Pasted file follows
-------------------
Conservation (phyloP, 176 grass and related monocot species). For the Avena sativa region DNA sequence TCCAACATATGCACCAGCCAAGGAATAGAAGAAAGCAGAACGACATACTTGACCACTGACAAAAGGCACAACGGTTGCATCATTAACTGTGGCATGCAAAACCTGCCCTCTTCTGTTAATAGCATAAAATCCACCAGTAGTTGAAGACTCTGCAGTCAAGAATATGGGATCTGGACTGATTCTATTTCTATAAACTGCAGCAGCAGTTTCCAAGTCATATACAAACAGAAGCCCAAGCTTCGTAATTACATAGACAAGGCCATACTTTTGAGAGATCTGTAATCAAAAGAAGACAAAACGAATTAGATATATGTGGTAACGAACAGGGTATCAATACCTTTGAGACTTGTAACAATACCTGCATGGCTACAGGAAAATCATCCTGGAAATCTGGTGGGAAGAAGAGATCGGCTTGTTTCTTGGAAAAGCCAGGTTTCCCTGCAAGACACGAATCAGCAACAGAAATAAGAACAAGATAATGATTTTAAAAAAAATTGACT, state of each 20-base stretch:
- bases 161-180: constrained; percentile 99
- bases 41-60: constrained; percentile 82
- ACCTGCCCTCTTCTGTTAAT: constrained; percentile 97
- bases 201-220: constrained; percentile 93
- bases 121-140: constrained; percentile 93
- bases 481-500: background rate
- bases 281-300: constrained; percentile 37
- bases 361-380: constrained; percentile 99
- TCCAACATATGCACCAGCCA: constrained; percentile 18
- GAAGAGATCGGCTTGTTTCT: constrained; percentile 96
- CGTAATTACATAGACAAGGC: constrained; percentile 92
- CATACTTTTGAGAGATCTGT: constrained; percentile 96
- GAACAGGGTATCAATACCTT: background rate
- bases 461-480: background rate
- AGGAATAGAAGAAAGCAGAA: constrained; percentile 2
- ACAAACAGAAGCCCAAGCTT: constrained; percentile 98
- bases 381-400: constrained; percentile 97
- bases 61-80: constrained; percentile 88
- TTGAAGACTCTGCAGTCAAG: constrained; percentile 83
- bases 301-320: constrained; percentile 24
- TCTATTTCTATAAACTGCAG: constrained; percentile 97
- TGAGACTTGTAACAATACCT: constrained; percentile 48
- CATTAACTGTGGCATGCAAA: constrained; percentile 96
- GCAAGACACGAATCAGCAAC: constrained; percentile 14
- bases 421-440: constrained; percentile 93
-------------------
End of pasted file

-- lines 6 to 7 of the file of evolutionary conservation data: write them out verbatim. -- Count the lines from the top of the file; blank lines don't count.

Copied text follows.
- bases 121-140: constrained; percentile 93
- bases 481-500: background rate